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The University of Southampton
Sustainability Action

Blackout FAQs

Have a question about Southampton Blackout? These FAQs may hold the answer.

What is Southampton Blackout?

Blackout is an annual electricity audit and switch off event at the University of Southampton, which aims to highlight the positive impact of small collective actions. It started in 2012 and has grown every year to incorporate more buildings and campuses.

What actually happens on the night?

Student and staff volunteers split into teams and spread out across the University to audit and switch off non-essential computing equipment that has been left on unnecessarily before a weekend.

How often does this take place?

The first Blackout event was in 2012, and it has taken place annually since then.

What’s the goal of Blackout?

The primary goal of Blackout is to raise awareness of the amount of electricity and money that is wasted on campus every night and the positive impact that students and staff can have with small collective actions. We believe that raising awareness will help to positively influence behaviours in the future.

Blackout is also an opportunity to bring together hundreds of students and staff – from across departments and disciplines – to deliver something positive for the University.

Who runs Blackout?

On the night, Blackout is delivered by more than 200 student volunteers, and more than 50 staff volunteers coordinate them.

The event is organised by a small group of students and staff. Colleagues from SUSU, Engineering and the Environment, Estates and Facilities, Communications and Marketing and Health and Safety all work together for several months in the lead-up.

How do you measure the impact?

The impact can be measured in several ways:

Firstly, the number of pieces of equipment left on in each building is recorded, allowing us to prioritise electricity saving interventions in the future.

Secondly, we can infer from these results the actual electricity and cost saving achieved in one night, by looking at the amount of electricity used by just one computer over one night.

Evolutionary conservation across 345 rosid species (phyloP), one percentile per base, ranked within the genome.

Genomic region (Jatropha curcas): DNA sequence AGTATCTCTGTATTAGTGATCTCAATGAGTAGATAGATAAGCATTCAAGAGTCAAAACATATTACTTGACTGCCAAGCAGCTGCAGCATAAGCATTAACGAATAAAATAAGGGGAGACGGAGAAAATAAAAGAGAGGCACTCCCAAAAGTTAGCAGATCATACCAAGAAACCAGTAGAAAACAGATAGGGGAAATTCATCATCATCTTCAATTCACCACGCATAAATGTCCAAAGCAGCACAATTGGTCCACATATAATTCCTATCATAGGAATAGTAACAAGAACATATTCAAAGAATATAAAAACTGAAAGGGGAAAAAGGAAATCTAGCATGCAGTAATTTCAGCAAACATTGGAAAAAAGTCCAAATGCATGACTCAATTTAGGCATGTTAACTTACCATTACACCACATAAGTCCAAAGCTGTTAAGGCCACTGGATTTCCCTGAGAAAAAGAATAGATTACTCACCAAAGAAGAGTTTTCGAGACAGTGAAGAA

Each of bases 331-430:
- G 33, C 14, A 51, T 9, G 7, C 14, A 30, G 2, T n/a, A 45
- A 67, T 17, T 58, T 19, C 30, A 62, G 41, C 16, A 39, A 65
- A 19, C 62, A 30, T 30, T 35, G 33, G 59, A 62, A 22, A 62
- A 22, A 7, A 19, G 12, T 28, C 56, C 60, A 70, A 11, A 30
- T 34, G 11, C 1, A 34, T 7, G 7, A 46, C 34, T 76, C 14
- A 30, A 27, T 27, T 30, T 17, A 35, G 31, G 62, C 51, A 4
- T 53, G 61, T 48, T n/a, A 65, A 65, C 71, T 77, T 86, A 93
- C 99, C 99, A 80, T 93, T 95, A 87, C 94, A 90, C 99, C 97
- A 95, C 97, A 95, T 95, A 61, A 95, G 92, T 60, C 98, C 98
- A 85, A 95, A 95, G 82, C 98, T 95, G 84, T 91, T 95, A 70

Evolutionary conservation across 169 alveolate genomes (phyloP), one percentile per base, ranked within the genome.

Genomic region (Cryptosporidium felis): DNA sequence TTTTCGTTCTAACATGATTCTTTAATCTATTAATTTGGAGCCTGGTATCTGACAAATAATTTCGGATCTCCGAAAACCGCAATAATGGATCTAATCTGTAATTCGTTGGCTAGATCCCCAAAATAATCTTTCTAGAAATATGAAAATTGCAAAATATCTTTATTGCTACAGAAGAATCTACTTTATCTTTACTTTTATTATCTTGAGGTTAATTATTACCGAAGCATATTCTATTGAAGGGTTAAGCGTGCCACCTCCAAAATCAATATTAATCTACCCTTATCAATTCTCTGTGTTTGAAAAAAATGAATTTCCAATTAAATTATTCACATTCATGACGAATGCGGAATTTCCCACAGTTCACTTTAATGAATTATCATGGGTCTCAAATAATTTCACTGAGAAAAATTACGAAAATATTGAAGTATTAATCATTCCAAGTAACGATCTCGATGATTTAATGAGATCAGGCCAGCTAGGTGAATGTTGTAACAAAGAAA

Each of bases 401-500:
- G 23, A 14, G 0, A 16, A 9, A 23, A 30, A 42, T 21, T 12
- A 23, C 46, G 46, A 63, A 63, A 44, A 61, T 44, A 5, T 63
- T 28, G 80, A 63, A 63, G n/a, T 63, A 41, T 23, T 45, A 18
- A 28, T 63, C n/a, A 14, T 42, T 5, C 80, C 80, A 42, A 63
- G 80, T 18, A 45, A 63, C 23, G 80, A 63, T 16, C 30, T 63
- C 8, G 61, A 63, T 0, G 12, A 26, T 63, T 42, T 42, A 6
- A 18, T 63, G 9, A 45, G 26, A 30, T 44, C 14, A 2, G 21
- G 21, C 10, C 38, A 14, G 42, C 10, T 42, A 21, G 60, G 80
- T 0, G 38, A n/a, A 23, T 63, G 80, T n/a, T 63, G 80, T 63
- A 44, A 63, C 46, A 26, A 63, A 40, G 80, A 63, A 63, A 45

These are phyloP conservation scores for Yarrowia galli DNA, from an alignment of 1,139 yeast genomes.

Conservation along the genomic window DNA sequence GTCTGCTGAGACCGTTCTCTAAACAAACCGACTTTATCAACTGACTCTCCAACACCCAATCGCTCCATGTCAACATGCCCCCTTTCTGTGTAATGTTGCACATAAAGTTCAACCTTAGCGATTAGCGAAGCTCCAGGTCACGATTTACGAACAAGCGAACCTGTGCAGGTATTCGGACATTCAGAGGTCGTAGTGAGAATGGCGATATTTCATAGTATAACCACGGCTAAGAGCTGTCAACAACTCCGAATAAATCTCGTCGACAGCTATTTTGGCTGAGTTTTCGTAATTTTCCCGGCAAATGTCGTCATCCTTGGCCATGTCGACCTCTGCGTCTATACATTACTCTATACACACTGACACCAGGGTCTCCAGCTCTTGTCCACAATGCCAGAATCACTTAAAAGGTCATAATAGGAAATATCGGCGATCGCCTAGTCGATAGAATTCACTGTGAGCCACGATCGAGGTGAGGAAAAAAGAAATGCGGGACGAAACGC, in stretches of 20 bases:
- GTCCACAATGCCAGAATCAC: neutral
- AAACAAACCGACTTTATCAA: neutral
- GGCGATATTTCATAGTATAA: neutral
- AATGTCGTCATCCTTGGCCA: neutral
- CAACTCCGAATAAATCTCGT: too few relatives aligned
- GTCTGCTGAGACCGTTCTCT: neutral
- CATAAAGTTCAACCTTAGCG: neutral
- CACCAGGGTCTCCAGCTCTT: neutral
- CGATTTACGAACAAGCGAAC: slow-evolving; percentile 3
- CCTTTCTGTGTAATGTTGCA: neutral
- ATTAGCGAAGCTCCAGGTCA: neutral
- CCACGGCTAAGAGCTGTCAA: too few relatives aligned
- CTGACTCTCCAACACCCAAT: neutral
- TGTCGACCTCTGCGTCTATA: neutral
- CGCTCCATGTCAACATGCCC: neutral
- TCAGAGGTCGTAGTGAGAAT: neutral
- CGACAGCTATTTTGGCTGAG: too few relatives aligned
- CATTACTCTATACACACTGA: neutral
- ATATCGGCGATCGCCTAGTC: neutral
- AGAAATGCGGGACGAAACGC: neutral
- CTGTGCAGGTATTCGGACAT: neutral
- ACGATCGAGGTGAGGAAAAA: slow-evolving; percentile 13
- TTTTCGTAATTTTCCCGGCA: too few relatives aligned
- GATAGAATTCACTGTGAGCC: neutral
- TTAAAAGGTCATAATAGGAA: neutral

Thirdly, we can use the University’s meter data to identify electricity usage over the weekend after Blackout and compare it with an average of three similar weekends. However, this option has become increasingly difficult because of the age of the University’s metering equipment and the number of variables on our campuses.

There’s also an immeasurable benefit that comes from bringing together more than 250 volunteers to deliver such an important event on campus, and the potential changes to their lifestyle and behaviours that they might be encouraged to make.

If I need to leave a piece of equipment on, can I opt out of Blackout?

There is an opportunity to opt out of Blackout, and this is communicated via Professional Services and Faculty offices in the lead up to each event. You will be required to complete a form and return it to the Blackout team. You will then be sent a poster to display on the piece of equipment that is to be left on. If the Blackout team believe that there is a more energy efficient solution, they will provide you with feedback. For example, it is no longer necessary to leave your work computer on if you plan to work from home.

Do I need to leave my computer on to work from home?

No, this is no longer necessary. iSolutions have published a range of guidance about accessing files and systems when working from home.

What awards has Blackout won?

The Blackout team were awarded a University of Southampton Vice-Chancellor’s award after the first event in 2012 for dedication to the University. Shortly afterwards, they were nominated for a Green Gown award, the leading awards for sustainability in Higher Education, and were Highly Commended in the Student Engagement category.

Blackout was cited as an example of student/staff partnership good practice in the University’s most recent Higher Education Review. It has also been included as an example of sector best practice in the HEFCE Sustainable Development in Higher Education policy framework.

What other universities take part in the Blackout?

Blackout was created at the University of Southampton, but in 2013 we were approached by the NUS (National Union of Students) about rolling the event out to other universities. In March 2014, this was piloted through Blackout Wales, with 6 institutions across Wales taking part on one night. In 2014/15, 11 institutions took part across the UK, with 378 students and 127 staff members switching off 10,306 appliances in total.

Do you still have questions about Southampton Blackout? Please get in touch via email.

We'll update these FAQs in response to further questions that arise.

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